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Clever girl...
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Old 08-10-2014, 01:25 PM   #25
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I'd hit that!

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Old 08-10-2014, 01:41 PM   #26
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Quote:
Originally Posted by landarc View Post
The lemon was carefully hand peeled from the lemon in long strips, then carefully sliced into 1mm wid...oh wait, no, I used a microplane and grated the lemon zest off a lemon

There are many books, I don't own any of them. I do own The Japanese Kitchen by Hiroko Shimbo, which is a great book and closely matches the Japanese cooking I learned in my family, there are some good recipes in that book. However, there are many great books on tsukemono.

What kind of tsukemono do you like? I probably can point you to the right technique and recipe.
Well, never having encountered the word tsukemono and looking it up, I remain mystified. There is a dish that has a mix of carrot, cucumber, and radish, the pickled cucumber and gingers (Love the ginger between samples of various fish) and a beet dish I had once was wonderful. Japanese cuisine I have always found intimidating and never really tried cooking, yet it is one of my favorites for treating myself as the restaurants tend to be on the pricy side. I think I'll give the Shimbo book a look for starters. Thanks Bob.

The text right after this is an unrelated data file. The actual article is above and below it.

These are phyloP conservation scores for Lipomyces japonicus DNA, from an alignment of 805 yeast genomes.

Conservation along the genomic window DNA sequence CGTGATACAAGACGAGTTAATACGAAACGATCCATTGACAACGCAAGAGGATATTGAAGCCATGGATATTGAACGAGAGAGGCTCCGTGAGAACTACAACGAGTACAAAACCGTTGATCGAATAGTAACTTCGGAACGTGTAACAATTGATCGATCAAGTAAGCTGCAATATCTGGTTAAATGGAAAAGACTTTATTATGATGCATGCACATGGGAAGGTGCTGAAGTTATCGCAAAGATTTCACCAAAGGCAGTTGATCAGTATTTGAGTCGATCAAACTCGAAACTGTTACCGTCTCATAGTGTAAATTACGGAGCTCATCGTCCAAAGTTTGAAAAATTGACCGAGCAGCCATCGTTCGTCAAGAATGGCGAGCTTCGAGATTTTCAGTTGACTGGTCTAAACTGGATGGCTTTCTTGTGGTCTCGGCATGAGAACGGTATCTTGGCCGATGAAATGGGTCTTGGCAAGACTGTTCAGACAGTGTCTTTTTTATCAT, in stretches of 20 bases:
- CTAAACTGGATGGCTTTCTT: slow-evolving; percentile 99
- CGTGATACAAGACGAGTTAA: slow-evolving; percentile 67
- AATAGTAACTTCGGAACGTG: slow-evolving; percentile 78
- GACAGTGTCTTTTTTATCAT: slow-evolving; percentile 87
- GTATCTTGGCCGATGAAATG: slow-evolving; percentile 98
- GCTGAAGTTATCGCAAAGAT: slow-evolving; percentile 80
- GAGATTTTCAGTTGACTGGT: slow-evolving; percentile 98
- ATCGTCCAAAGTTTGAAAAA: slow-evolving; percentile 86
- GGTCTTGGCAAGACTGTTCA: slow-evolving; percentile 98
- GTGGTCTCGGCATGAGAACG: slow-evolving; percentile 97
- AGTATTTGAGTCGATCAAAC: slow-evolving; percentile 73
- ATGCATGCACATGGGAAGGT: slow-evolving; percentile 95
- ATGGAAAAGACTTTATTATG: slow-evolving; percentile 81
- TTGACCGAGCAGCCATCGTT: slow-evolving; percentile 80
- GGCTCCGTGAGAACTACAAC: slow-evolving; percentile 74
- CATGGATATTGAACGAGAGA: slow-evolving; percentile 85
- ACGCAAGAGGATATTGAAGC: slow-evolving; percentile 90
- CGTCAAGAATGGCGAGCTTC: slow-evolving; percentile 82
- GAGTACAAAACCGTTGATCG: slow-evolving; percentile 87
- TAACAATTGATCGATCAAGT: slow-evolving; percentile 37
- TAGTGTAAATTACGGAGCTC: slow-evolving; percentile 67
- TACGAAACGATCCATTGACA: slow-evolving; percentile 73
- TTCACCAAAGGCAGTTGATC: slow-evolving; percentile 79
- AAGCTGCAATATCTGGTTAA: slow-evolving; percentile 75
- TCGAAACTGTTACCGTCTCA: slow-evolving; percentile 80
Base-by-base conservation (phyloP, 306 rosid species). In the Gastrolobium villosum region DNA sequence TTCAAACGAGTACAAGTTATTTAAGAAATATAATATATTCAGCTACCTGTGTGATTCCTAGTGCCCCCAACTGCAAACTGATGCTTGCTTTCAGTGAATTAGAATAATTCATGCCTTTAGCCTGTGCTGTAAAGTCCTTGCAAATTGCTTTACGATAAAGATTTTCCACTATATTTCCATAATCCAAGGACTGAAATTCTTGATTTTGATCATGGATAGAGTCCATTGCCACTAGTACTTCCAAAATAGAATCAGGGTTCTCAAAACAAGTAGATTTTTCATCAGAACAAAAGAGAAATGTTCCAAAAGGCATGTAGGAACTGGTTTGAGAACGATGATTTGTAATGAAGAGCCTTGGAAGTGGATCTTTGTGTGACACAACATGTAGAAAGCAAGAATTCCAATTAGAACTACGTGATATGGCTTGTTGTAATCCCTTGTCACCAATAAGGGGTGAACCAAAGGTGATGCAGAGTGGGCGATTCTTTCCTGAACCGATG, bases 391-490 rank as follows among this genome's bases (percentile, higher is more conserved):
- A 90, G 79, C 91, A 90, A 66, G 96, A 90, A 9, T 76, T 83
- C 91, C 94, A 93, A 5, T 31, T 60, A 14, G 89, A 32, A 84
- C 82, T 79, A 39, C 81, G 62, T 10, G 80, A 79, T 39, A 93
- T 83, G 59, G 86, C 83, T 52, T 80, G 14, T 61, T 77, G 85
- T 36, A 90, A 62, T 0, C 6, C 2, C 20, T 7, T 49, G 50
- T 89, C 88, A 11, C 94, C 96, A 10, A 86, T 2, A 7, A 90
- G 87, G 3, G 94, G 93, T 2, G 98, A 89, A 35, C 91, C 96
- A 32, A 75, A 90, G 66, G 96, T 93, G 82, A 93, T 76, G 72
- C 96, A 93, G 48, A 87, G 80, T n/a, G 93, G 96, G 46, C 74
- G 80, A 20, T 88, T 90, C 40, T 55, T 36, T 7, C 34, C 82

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Old 08-10-2014, 02:08 PM   #27
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Tsukemono is just pickles, in fact, most of it is far simpler than canning. Mostly, modern tsukemono is either salt cured or sugar cured and quite simple to make. The thing worth noting is that almost all of us in the United States have kitchens that any Japanese family would find shockingly well equipped and massive. Most Japanese cook on one or two burner stoves, have tiny refrigerators (I mean dorm fridge size) and many still cook over open fires in the rural areas. The food is largely peasant food that we elevate because it is exotic.

Personally, I find Thai and Chinese food to be far more complex, Indian food as well.
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Old 08-10-2014, 02:09 PM   #28
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dude. i mean...dude
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Old 08-10-2014, 02:43 PM   #29
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Quote:
Originally Posted by landarc View Post
Tsukemono is just pickles, in fact, most of it is far simpler than canning. Mostly, modern tsukemono is either salt cured or sugar cured and quite simple to make. The thing worth noting is that almost all of us in the United States have kitchens that any Japanese family would find shockingly well equipped and massive. Most Japanese cook on one or two burner stoves, have tiny refrigerators (I mean dorm fridge size) and many still cook over open fires in the rural areas. The food is largely peasant food that we elevate because it is exotic.

Personally, I find Thai and Chinese food to be far more complex, Indian food as well.
Complexity has it's place, yet it is the simple, most elegant of things, that can be so hard to master...

There was an exercise we had in school which was to simply make a drawing with one line...